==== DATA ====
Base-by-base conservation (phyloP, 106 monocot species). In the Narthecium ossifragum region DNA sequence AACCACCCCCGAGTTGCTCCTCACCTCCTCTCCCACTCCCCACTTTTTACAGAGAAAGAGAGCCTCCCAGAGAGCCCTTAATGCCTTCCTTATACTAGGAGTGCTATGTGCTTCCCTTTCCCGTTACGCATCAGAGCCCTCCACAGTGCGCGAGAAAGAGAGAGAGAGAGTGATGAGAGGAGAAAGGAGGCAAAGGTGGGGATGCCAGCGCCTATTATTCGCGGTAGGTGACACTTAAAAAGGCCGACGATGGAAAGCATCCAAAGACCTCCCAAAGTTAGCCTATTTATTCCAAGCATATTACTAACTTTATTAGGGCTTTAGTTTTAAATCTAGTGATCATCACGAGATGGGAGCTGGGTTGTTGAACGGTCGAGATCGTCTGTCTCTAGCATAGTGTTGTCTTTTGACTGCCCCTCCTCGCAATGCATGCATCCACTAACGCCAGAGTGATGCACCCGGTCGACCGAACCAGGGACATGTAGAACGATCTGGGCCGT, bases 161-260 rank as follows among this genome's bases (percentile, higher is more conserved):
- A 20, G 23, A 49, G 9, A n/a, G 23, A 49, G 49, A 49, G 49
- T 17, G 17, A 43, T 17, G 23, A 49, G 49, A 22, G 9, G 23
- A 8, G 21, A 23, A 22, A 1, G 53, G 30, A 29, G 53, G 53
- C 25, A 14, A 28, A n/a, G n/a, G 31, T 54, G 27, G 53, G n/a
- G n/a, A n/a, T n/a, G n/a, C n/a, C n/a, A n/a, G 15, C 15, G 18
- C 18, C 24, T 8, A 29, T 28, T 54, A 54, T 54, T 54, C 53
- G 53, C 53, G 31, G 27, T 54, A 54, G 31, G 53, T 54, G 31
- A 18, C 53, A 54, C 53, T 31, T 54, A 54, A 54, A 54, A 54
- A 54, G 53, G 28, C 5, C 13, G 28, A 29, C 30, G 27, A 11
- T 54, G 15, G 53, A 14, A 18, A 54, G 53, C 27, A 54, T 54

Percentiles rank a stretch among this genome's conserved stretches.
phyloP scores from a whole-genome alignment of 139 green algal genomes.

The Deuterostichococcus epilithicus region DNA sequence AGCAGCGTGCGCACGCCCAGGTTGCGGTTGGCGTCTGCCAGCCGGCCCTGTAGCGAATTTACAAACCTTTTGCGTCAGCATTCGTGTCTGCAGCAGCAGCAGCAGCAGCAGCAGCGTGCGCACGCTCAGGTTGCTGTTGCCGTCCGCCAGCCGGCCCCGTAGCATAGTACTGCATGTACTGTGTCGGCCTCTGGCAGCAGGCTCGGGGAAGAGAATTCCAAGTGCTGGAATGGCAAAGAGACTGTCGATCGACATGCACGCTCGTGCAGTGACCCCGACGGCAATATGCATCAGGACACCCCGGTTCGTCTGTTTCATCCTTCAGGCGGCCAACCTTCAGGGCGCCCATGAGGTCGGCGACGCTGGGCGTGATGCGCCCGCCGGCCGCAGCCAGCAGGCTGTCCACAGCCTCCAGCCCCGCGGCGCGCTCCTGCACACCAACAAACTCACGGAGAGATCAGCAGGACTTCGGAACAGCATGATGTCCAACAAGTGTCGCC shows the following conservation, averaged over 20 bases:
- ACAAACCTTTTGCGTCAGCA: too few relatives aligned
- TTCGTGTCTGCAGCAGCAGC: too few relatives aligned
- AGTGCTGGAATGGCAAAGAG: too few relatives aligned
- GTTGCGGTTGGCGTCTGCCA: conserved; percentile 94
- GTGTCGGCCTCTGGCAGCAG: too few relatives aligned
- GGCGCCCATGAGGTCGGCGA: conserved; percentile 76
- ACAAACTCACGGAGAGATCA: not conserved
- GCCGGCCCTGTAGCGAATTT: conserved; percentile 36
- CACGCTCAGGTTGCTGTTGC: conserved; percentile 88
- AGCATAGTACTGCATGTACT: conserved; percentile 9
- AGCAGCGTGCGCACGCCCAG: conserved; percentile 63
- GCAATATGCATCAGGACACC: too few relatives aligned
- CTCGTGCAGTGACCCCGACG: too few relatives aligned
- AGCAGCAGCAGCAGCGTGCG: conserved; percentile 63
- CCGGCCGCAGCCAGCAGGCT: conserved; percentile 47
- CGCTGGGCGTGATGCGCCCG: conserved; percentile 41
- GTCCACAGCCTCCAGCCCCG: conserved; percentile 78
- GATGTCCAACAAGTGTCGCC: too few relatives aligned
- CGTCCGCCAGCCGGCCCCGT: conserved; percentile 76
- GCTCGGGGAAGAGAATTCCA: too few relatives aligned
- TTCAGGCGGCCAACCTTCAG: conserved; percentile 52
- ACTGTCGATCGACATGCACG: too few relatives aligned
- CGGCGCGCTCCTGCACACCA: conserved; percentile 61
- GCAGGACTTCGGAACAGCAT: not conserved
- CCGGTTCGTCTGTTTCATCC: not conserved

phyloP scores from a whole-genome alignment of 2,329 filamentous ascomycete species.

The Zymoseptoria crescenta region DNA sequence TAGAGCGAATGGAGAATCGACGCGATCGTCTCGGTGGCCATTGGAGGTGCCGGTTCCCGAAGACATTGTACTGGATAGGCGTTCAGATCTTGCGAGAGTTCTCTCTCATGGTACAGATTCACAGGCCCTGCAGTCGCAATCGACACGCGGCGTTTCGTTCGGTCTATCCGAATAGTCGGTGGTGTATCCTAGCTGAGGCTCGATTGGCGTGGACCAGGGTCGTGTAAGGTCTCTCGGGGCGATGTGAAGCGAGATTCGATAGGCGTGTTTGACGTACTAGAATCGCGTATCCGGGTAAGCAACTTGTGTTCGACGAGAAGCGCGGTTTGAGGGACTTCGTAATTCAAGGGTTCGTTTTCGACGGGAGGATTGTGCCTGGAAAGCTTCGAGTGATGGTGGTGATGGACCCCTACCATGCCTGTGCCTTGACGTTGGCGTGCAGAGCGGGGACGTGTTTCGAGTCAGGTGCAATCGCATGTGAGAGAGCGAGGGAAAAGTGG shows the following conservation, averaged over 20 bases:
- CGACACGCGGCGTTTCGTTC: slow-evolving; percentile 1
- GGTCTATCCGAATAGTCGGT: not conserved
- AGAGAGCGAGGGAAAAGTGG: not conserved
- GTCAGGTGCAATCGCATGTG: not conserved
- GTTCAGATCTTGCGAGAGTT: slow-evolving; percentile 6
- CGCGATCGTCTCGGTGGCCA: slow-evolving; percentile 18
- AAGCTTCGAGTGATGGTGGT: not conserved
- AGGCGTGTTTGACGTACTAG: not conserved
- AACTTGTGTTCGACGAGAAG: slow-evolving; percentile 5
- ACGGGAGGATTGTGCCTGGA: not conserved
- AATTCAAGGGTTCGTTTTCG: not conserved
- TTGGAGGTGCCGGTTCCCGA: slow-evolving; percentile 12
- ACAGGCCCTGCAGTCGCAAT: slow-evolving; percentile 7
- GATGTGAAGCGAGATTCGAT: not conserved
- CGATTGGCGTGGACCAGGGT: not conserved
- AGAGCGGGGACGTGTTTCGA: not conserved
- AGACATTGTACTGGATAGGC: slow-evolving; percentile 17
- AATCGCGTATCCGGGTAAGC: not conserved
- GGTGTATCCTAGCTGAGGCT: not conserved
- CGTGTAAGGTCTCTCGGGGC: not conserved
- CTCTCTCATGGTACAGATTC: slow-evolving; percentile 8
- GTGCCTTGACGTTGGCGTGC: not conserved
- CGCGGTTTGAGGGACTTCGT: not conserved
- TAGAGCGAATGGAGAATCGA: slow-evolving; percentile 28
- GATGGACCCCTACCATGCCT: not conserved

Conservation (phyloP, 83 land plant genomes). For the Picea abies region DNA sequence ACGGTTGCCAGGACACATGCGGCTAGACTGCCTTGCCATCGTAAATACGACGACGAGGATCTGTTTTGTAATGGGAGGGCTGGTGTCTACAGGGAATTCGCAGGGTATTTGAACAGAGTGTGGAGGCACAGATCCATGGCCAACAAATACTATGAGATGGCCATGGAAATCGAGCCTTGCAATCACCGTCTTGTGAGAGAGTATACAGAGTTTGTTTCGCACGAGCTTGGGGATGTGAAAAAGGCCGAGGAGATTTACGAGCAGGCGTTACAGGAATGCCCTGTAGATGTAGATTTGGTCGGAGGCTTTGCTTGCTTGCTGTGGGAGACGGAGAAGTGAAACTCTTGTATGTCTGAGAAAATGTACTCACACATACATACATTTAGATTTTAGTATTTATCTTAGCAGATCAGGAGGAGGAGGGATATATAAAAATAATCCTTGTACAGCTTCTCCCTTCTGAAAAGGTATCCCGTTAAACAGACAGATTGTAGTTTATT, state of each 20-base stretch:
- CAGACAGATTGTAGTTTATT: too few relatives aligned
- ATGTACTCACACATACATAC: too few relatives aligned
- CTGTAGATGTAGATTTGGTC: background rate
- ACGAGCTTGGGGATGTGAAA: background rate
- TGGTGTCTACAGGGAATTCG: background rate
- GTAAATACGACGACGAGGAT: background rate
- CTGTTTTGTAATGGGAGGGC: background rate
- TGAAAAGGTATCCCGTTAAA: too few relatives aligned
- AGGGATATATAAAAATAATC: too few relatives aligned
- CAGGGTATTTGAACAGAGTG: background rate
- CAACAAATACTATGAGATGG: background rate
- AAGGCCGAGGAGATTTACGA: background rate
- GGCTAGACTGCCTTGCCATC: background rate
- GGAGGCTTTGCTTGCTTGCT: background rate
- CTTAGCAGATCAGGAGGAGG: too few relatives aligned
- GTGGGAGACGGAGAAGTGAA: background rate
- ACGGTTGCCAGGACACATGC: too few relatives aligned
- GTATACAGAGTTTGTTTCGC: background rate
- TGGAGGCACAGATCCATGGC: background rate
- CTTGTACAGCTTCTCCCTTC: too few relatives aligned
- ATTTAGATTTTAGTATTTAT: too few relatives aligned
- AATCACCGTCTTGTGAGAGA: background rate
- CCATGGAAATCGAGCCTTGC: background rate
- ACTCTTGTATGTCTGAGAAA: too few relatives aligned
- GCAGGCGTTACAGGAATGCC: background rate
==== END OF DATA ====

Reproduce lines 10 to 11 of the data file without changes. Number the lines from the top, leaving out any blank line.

- A 54, G 53, G 28, C 5, C 13, G 28, A 29, C 30, G 27, A 11
- T 54, G 15, G 53, A 14, A 18, A 54, G 53, C 27, A 54, T 54